Dec 6, 2009

Intro of Oscar Schindler part1

Recently I re watched Schindler's List: directed by Steven Spielberg, based on a book (which of course is based on a true story) by Thomas Keneally, screenplay by Steven Zaillian, edited by Michael Kahn, cinematography by Janusz Kaminski, and scored by John Williams. The film undertakes one of the more complex sensitive subjects, and transports the audience to WWII Poland to retell one of the most powerful stories in human history. The film follows dozens of characters who don't seem to have much screen time at all, yet, as they are seen at different points in the plot, we feel like we learn their entire life story.

Schindler's List was shot in black and white, the main purpose of which was to legitimize all of the documentary style footage. The main character moments, where shot with a more fancy, cinematic approach. Of these, I really enjoyed the introduction of the the leading character Oscar Schindler (Liam Neeson), and wanted to understand why I liked it. So I thought I'd analyze the storytelling and visual mechanics of this sequence and share it here.

We are introduced to Oscar through a series of close ups. In the very first shot we see a man's hands pouring a large shot of vodka. Perhaps to calm the nerves? The composition includes a radio, and a newspaper suggesting that this man has been keeping up with current events. There is a tea pot and cup; He's been indoors for a while. Was he doing research? Taking notes in the small notebook by the radio? The wall seems a little dirty and old suggesting that he is not wealthy.

The close ups that follow consist of the man picking out of 3 suits and ties (most people don't own 3 suits, so this tells us he cares greatly about his appearance). He picks out the right cuff link for his shirt, which again reinforces his class level. He puts a handkerchief in his breast pocket, and taps his chest which feels like "yeah, everything is just right". The next couple of close ups focus on him collecting stacks of money from various drawers in the apartment. He also gathers other valuable collateral like a watch, probably with the intentions of selling it. I guess this is all of the money this man has, and he needs to use it all now (thus the glass of vodka). The sequence ends with him attaching a pin representing his political party. The duration of this shot is considerably longer than all the others, thus putting emphasis on this point. It is also the closest of the preceding close ups.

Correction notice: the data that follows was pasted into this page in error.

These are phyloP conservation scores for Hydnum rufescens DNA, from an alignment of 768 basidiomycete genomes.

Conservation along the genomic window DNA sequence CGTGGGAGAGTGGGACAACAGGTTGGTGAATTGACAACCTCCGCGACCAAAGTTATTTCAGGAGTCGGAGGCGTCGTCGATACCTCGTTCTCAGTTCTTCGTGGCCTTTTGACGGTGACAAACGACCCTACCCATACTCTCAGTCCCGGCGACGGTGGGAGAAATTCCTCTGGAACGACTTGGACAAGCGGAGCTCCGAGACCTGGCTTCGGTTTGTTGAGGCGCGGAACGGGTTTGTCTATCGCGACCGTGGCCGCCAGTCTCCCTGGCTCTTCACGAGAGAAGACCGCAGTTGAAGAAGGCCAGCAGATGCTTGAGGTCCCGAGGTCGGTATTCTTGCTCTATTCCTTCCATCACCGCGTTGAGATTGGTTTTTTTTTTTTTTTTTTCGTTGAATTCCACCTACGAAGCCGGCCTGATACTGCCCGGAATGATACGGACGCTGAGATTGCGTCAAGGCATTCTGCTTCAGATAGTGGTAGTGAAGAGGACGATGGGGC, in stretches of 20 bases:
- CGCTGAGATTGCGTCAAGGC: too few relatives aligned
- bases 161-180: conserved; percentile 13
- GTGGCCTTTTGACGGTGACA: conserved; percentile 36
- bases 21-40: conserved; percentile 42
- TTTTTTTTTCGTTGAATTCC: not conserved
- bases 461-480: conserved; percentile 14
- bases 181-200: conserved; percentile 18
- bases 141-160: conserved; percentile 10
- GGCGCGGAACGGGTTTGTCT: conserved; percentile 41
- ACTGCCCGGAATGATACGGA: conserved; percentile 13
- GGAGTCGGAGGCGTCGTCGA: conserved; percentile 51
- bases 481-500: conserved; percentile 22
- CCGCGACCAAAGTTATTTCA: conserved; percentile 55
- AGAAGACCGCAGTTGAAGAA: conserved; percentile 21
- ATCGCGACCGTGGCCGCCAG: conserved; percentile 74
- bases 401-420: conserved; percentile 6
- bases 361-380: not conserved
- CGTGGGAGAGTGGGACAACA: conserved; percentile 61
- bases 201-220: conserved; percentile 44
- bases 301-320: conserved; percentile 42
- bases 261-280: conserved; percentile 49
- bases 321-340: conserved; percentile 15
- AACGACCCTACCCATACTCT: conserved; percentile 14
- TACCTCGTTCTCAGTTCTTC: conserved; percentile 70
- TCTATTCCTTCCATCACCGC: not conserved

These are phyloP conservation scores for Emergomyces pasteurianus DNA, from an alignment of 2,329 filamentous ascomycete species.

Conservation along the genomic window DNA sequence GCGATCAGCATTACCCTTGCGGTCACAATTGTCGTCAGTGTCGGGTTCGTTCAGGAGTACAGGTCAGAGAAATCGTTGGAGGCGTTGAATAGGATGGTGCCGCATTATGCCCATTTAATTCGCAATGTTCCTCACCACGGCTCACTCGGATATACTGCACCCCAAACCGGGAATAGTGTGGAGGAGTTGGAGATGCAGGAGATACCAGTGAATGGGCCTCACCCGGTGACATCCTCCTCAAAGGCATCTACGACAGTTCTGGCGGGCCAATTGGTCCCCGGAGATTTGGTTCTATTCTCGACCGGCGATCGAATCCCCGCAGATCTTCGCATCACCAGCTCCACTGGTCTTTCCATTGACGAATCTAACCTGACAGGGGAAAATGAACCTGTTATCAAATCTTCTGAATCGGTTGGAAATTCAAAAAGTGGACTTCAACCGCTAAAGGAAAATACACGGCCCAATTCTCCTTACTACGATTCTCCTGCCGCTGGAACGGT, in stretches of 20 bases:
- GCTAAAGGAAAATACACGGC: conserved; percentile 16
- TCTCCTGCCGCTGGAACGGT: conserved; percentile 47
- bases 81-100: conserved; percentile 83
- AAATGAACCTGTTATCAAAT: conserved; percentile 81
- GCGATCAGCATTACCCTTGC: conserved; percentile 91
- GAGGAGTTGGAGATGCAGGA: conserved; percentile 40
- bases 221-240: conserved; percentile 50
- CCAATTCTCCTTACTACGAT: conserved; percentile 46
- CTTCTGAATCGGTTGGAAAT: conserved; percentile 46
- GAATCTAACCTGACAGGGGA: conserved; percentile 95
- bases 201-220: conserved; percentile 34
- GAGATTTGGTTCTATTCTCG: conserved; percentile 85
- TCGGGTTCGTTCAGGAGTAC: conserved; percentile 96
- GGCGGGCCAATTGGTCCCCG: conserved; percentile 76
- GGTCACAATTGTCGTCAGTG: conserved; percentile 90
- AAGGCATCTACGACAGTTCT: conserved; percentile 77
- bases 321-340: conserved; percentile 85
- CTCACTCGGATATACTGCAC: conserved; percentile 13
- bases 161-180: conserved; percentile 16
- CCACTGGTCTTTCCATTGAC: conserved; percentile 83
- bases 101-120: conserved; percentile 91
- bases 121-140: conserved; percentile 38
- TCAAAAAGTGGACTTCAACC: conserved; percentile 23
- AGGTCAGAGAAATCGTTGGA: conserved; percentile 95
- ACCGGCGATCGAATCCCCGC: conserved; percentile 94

The following is a continuous steady cam shot:

The camera stays behind this character, not showing his face. I suppose this is similar to the intro of Indiana Jones.
The man enters to the lobby of a nightclub and is greeted by the maître d' who seems impressed by the tall visitor.

The mysterious man whispers something into the maître d's ear and hands him a neatly folded bill. Probably no one would ever pass a bill this high over one's shoulder, but it works so well in composition that we just buy it. We stay behind the shoulder of our character, and the older gentleman looks up with a welcoming smile. Notice that Oscar is always higher than everyone in every frame. Everyone looks upwards at him, which makes him high status and important.
The maître d' leads him to the newly "purchased" table and seats him. This is still all in one shot, and now the camera begins to follow the maître d' as he walks around the table and back to his post. As he circles the table, he glances at Oscar as if he is interested to know more about his mysterious guest. The camera spins around following the maître d', and stops at the now sitting Oscar Schindler. This one continuous shot now ends on this up shot, which again makes him higher in frame than anyone else (even though he is sitting). The camera lingers here for a longer period of time creating contrast with the rest of the shot thus placing more emphasis one this particular part. The director tells you this man is important, look at his face. He sits like an emperor, and lets off a little smile of satisfaction "yeah, they think im badass, and I got away with it".

Now the camera cuts for the first time. We see the maître d' entering back to the lobby, yet he cant help but keep looking back at Oscar. As he goes around the window, we see two more waiters looking at Oscar. They say "Do you know this man?" No one knows him.

He is now a part of the crowd, and is free to maneuver within the club, which I will try to breakdown for a later post. Gotta to run, I'll leave this here for now.

This was fun though! Cheers